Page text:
I once read a book by an OSS operative in Greece–a Greek American who spoke the lingo–in which one or another of these “Marlin” UD42 was held by the various andartes he operated amongst. The particular outfit of andartes had had a large group of Ukrainians who had joined the German army to get out of Soviet PoW camps. They read the writing on the wall, so to speak, and so defected. The Greek resistance couldn’t very well trust them, so it seems they were mostly used as a sort of labor battalion.

    Wish I could relocate the book… Very interesting.

  3. Please watch your dates and details, sir. I presume, since the official Dutch government fell to the Nazis in May 1940, that the Dutch government in exile contracted these weapons. Japan invaded the Dutch East Indies 7 December 1941, finished the campaign in March of 1942, not ’41 (they couldn’t invade backward in time could they?) With nothing else here do I complain.

    • The only Japanese American soldier taken prisoner by the Japanese was in the Dutch East Indies/ Indonesia. His west Texas national guard unit was federalized, and since the New Mexico National Guard bolstered the Philippines, his group with French soixante-quinze 75s went to Indonesia, where the Dutch surrendered. He wasn’t treated any different from any other prisoner of war in Japanese hands, which is to say, he was maltreated, starved, beaten, etc. and was lucky to survive the war.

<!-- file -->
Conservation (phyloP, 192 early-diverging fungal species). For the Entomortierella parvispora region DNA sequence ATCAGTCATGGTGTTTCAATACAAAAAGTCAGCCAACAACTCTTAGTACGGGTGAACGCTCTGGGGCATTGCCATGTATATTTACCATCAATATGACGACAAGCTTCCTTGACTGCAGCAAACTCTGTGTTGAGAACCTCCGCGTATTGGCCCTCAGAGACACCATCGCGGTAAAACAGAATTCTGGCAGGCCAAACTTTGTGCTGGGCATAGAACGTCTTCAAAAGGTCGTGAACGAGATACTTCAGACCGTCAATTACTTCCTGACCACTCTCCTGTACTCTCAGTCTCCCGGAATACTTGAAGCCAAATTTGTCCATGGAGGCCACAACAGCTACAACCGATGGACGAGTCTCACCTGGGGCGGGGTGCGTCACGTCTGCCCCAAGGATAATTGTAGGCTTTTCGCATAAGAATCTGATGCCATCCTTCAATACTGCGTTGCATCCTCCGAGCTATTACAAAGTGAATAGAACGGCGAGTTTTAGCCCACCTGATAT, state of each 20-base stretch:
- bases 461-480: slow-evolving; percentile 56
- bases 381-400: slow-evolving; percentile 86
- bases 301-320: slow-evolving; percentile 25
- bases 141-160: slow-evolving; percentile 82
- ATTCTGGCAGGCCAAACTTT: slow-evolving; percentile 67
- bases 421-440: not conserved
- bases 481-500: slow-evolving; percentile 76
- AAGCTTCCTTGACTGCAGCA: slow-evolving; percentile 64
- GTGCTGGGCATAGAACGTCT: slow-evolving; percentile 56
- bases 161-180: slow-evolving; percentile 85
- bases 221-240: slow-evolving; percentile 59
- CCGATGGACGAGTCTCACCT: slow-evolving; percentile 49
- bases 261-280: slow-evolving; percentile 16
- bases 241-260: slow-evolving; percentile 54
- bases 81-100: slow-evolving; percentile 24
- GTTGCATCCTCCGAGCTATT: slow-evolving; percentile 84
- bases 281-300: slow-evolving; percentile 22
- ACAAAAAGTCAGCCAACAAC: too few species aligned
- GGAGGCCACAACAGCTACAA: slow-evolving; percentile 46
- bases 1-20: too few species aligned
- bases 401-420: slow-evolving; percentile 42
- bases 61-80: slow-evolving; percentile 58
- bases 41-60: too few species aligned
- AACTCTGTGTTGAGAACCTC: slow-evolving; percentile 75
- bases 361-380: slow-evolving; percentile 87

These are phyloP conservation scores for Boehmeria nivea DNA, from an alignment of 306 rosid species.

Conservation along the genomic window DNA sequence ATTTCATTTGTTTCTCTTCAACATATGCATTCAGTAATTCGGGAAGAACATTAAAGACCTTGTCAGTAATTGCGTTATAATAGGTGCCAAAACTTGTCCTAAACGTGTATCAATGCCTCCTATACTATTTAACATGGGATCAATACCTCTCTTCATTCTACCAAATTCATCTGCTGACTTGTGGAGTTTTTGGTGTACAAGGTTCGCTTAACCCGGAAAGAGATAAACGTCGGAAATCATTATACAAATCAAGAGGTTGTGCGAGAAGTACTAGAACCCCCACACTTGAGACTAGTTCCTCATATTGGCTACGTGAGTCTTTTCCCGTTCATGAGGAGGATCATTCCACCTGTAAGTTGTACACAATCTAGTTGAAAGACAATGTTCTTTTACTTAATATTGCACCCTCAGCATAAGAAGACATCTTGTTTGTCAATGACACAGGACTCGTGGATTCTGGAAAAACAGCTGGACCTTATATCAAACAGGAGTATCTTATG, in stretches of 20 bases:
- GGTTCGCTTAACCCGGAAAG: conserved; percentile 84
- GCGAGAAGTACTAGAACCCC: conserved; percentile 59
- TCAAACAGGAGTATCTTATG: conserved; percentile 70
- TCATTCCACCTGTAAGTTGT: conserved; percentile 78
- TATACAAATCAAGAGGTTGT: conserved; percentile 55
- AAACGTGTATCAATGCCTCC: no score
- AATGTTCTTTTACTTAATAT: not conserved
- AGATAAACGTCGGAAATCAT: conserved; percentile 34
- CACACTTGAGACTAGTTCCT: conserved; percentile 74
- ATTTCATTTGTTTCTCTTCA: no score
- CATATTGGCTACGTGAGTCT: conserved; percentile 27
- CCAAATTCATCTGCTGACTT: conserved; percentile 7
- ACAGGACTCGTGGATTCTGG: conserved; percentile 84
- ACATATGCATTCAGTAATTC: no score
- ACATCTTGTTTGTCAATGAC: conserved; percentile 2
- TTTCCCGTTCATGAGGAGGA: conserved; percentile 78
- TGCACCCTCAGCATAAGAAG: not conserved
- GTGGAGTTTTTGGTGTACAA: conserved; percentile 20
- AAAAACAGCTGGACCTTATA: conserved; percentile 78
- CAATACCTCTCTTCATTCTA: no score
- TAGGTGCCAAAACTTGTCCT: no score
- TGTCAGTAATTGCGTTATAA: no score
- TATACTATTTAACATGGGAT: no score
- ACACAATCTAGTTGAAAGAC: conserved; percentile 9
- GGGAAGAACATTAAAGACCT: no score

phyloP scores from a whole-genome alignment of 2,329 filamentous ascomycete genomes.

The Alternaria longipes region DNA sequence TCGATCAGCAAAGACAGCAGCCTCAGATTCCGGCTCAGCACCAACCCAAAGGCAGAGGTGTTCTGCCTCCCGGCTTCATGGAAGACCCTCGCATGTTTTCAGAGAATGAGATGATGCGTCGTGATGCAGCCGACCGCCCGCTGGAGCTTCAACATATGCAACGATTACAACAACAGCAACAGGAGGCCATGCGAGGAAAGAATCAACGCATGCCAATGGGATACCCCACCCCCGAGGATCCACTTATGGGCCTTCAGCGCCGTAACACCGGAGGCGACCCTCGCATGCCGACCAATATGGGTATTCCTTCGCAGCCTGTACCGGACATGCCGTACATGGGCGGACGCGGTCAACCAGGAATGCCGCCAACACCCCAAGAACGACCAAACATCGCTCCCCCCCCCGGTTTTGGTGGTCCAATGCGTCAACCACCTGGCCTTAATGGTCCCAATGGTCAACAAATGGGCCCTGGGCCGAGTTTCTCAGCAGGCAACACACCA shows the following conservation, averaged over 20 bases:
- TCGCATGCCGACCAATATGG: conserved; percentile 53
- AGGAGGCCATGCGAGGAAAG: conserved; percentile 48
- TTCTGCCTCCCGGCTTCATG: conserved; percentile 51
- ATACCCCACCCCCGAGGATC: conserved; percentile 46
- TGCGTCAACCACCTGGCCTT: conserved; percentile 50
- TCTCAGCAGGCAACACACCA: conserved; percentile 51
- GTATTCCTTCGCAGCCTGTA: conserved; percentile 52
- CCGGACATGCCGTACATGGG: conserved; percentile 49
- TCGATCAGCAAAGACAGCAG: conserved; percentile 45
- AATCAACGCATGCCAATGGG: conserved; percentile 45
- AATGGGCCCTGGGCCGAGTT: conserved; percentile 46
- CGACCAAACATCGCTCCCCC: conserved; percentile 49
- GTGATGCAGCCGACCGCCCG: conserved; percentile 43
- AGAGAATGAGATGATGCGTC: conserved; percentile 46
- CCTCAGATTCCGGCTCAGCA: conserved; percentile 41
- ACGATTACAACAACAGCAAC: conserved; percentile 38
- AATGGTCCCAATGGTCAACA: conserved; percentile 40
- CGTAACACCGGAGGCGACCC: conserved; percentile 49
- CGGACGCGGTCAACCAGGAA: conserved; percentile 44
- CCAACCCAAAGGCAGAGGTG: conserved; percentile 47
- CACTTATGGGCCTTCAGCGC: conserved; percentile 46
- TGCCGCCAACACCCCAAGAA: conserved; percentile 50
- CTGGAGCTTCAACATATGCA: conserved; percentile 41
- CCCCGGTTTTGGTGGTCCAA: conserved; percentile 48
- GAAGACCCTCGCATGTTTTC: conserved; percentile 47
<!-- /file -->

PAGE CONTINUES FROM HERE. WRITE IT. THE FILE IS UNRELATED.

The Dutch East Indies, recall, also contracted for some Johnson self-loading rifles. It would have been a fairly advanced group what with the Johnson rifle, the UD42 SMG, and those curious snub-nosed Madsen LMGs…

      • Of course the Imperial Japanese Army would treat a Japanese American very badly. From what I’ve read, the regime declared any Japanese person who did not actively swear loyalty to the Empire a traitor. Thus, any Japanese-descended soldier who had sworn loyalty to America would be tortured as an American, but that soldier would likely have said to his captors “I will die an American rather than swear loyalty to your corruption, you scumbags!” This runs counter to White American propaganda depicting Japanese Americans as spies and thieves waiting to become a Fifth column group should the west coast be invaded. How any sensible person got it into their heads that anyone is a spy on the basis of ethnicity is beyond my knowledge.

        • Addendum to Mr. Cherndog’s post above: Here’s a salute to the Nisei infantry unit in Italy whose selfless bravery won them so many medals and helped the Allies win Europe. Their heads and hearts were American even if their faces looked Japanese.